A court-appointed medical expert charged with overseeing improvements in the health care system inside Illinois prisons again reported serious flaws in the system, including the continued need for qualified medical professionals and an effective program to control infectious diseases. The findings are contained in a comprehensive report to a federal district court in Chicago in Lippert v. Jeffreys, a case challenging the availability of adequate health care in Illinois prisons. The report, authored by Dr. John Raba, is the second accounting for the State’s progress under an agreement reached in 2019. 

“Our clients – the more than 30,000 men and women held in IDOC custody – continue to face a significant risk to their health and lives because of the lack of adequate medical care in our prisons,” said Camille Bennett, Director of the Corrections Reform Project at the ACLU of Illinois and counsel in Lippert. “This is especially troubling in the midst of the COVID-19 pandemic.”  

Among a list of problems in the health care system in the IDOC, the expert report highlighted these issues in need of urgent redress: 

  • IDOC “does not have an effective infection control program or adequate infection control staff.” The lack of an effective infection control program is exacerbated by the fact that the person hired to serve as the statewide Infection Control Coordinator is described as “not qualif[ied]” for the position.
  • An analysis of IDOC staffing reveals that a startling 357 additional medical/dental care positions are necessary to adequately staff the statewide health care system.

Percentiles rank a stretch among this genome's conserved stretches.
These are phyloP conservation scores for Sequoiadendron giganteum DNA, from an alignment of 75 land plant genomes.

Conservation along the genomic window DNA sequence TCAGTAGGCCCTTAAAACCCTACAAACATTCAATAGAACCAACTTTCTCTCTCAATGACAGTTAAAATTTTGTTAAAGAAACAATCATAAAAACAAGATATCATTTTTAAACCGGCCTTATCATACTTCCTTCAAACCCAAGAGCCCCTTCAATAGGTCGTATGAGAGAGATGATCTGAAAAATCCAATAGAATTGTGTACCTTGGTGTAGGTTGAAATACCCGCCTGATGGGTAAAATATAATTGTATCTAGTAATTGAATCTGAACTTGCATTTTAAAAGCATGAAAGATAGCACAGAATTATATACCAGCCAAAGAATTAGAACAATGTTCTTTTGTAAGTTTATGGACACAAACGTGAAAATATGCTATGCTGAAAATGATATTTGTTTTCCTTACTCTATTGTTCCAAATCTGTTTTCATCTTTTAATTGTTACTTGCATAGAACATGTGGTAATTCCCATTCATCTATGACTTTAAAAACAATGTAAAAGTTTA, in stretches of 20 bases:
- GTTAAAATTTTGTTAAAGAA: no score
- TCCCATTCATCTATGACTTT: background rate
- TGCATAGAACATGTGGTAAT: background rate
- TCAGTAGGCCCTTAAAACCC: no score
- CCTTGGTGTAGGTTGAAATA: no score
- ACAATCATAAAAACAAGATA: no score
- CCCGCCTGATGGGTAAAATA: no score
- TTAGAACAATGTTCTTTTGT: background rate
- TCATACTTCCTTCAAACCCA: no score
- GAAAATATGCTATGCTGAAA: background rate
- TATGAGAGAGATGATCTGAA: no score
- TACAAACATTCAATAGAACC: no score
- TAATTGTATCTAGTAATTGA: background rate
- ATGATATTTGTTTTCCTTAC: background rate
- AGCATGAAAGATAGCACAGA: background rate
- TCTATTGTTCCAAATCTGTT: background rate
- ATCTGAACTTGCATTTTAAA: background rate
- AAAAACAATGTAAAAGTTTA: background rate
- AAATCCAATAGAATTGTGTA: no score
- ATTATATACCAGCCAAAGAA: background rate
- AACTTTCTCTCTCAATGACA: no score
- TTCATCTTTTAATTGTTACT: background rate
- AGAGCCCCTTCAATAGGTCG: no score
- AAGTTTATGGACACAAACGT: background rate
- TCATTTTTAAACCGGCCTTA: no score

• Beyond open positions, three physicians currently practicing in IDOC have licenses that are on “probationary” status.  
  • Just 1% of prisoners with Hepatitis C are being treated for the disease – Hepatitis C patients comprise a full five percent of the total IDOC population. 

The report is the latest in Lippert v. Jeffreys. A 2018 examination of the system by an outside medical expert found 12 preventable deaths among a group of 33 IDOC deaths that were intensively examined. Another seven in that group were possibly preventable and the record-keeping in five cases was so poor that the expert and his team could not determine if the death was preventable.  The expert identified a total of over 1,700 medical errors in the group of 33 mortalities. Before the matter went to trial, the parties agreed to a settlement in late 2018, later approved by the federal court in 2019. 

A report by Dr. Raba in January of this year found many of the problems identified in the latest update.  

“It is time for the State to dig in and address these concerns – if not during a pandemic, then when?” added Bennett. 

A copy of the report is available here.